Toward the end of 2006, several penny stocks--stocks valued at or below one cent--saw momentary blips of upward activity. The sudden surge of interest wasn't a surge of confidence by shareholders based on some end-of-the-year corporate profit projection, rather it was criminal. Last summer, I wrote how Web 2.0 technology could be used to "pump and dump" penny stocks, but only in limited scenarios. This latest round of attacks was pretty old school, using botnets to broadcast the spam worldwide. Behind most of the recent spam attacks is a single rootkit, one that could be a model for security threats in the new year.
The rootkit, dubbed Rustock by security vendor Symantec, isn't new; it's been around for more than a year. In July 2006, News.com's Joris Evers reported on the original version. However, many end-of-the-year analyses from security vendors concluded that Rustock--also known as Mailbot.AZ by F-Secure--is the model for criminal hackers; in part, because it does a great job of hiding itself (making detection challenging), and also because it has been shown to infect even the new Windows Vista operating system from Microsoft.
Rootkits aren't new, but most people hadn't heard the term until October 2005, when Mark Russinovich reported that certain Sony CDs came bundled with a rootkit as part of their copy-protection scheme. Rootkits contain programs and programming tricks that conceal processes and hide files. They often install as drivers or kernel modules and therefore aren't checked--or at least, aren't checked as thoroughly--by traditional antivirus and antispyware defenses. Thus, rootkits are now tops on the criminal hackers' To Do lists.
Behind most of the recent spam attacks is a single rootkit, one that could be a model for security threats in the new year.
Windows Vista has new antirootkit technology, but it's available only in its 64-bit editions. Most people will be purchasing or upgrading to the 32-bit version of Windows Vista. Even so, security researchers such as Joanna Rutkowska, have demonstrated that Windows PatchGuard, which checks the integrity of drivers being installed onto Windows Vista 64-bit editions, can be circumvented, thus the need for third-party solutions.
So far, there have been three distinct versions of Rustock (Rustock.a, Rustock.b, and Rustock.c), and at the time of this writing, the antirootkit technology mentioned above has evolved to detect and remove these infections. Most current rootkit detection involves comparing lists, taking a high level view of all the processes running on a system, then taking a low level view and comparing the two. The comparisons are made of hidden processes, registry entries, drivers, operating system hooks, and files and folders. If there are no discrepancies, then chances are there are no hidden rootkits on the target system.
There are a handful of rootkit prevention applications on the market, with F-Secure Blacklight perhaps the best known. Most consumer Internet security suites for 2007 include some form of rootkit detection. Symantec has added its Veritas VxMS enterprise technology to Norton Internet Security 2007, and McAfee has X-ray for Windows within its McAfee Internet Security 2007. But rootkits are constantly evolving, so what works to prevent them today may not work tomorrow.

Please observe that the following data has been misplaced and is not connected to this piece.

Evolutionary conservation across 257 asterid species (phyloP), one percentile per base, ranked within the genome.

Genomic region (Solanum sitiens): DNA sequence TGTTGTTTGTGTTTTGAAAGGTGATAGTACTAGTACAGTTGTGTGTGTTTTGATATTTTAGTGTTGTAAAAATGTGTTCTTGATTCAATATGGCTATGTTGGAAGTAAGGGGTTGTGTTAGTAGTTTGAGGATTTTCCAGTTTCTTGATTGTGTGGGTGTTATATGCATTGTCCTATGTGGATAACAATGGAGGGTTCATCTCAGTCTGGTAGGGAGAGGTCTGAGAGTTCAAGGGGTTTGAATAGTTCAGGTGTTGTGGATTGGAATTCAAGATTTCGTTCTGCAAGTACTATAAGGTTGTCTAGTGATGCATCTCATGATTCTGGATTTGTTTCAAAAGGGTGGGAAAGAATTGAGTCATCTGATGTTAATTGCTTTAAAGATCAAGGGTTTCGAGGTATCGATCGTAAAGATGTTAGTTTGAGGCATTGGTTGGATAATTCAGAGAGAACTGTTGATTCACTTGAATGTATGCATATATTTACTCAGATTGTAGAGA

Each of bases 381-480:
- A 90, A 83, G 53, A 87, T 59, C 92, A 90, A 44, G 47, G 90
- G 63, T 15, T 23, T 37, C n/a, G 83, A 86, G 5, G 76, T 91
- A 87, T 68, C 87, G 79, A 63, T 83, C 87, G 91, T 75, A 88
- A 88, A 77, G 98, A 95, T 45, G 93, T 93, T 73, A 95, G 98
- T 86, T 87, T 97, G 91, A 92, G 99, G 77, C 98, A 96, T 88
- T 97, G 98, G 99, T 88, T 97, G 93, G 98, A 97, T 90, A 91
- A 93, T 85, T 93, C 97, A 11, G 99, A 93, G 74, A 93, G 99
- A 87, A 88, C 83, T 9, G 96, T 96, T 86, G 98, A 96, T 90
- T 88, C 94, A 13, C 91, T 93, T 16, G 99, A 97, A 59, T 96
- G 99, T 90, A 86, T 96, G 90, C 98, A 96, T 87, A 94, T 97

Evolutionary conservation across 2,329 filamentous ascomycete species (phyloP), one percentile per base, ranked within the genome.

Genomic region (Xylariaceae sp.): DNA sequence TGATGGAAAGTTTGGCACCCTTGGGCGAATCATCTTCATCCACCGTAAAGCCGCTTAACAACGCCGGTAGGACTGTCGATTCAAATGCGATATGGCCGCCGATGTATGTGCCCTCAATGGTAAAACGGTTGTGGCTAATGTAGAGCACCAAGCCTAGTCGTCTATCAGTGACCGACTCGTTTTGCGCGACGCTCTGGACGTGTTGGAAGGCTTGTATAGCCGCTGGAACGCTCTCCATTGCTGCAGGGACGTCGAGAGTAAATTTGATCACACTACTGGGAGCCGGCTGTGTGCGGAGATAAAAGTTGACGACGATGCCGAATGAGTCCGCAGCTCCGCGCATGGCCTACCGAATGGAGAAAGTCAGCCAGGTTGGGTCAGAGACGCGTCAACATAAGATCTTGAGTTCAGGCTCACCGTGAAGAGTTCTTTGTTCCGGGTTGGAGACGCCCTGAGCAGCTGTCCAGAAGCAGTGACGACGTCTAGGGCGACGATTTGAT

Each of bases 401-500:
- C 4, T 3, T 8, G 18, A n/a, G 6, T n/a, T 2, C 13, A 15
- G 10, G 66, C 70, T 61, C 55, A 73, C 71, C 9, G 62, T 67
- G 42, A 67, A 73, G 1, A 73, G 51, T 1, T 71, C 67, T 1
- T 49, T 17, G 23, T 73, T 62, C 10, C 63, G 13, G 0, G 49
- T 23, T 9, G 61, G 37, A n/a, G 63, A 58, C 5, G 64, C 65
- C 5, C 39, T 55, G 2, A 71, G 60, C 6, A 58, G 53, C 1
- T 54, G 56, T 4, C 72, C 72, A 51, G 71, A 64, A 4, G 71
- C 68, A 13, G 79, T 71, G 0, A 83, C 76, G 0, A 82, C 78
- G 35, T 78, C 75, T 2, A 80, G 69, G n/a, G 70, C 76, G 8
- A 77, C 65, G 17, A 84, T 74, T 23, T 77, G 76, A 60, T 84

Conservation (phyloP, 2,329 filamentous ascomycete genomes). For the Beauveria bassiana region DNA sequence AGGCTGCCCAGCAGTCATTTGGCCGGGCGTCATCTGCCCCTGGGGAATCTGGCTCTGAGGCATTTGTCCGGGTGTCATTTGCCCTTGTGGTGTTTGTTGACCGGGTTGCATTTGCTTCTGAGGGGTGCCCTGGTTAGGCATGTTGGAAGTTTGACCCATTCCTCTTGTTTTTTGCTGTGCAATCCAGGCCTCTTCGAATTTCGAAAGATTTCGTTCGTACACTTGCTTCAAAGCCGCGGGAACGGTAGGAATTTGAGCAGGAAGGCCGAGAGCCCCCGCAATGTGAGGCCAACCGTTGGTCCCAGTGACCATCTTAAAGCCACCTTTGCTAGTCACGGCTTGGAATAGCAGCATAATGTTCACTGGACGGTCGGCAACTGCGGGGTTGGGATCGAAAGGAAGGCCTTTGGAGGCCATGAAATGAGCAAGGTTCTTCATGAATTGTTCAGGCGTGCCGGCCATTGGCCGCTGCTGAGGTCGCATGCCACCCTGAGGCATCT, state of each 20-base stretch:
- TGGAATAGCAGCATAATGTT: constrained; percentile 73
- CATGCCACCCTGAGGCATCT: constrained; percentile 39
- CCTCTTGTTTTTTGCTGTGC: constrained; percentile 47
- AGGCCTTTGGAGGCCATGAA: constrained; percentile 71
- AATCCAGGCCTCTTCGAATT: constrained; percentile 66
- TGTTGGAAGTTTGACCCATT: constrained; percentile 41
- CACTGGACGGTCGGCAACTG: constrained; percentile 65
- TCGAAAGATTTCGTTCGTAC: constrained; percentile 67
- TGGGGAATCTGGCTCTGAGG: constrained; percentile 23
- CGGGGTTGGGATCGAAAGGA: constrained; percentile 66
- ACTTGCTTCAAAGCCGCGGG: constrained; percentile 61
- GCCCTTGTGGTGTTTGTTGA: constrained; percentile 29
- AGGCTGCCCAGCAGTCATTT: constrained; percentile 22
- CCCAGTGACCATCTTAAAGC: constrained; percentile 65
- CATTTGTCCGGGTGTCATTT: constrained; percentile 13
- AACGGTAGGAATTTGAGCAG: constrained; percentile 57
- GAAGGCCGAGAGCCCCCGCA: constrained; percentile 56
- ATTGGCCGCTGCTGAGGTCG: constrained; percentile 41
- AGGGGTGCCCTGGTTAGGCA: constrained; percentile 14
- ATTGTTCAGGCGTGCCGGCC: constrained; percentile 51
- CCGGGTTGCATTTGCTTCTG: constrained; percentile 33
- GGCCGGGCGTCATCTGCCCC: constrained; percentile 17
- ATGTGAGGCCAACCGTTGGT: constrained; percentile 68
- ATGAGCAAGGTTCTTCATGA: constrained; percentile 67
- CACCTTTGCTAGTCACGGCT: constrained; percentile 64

Rootkits are constantly evolving, so what works to prevent them today may not work tomorrow.
What makes Rustock so special is that it uses Alternative Data Streams (ADS), which is not a new trick but when combined with other methods can make detection much harder. Rustock runs inside the driver and kernel NTSF file threads, doesn't hook into any native APIs, and has no processes. Its SYS driver is polymorphic, meaning it changes from infection to infection. Worse, Rustock is aware of most antirootkit technologies on the market today and will change its behavior accordingly.
According to F-Secure, Rustock uses the following tricks: It executes from dynamically allocated memory. It removes its driver from the loaded modules list. It removes its driver object from the Object Manager. It deletes the legacy key and subkeys from the system registry and removes its service entry from the Service Control Manger.
Not your daddy's Internet
Rootkits used to be confined to the larger networks, most often running BSD Unix. Now that home desktops have greater speed, storage, and connections to larger databases, such as banking accounts and e-trading sites, it makes much more sense for criminal hackers to go after these systems. Home PCs are more numerous and often less well maintained.
Keep your Windows updated with the latest patches, and install one of the commercial Internet security suites available today; they'll provide the best defense against rootkits. For the more adventurous, there are some downloadable antirootkit applications; however, be very careful with these. Some offer a lot of false positives, and most come with little or no documentation. Are you especially concerned about rootkits lurking on your PC? Why or why not? TalkBack to me.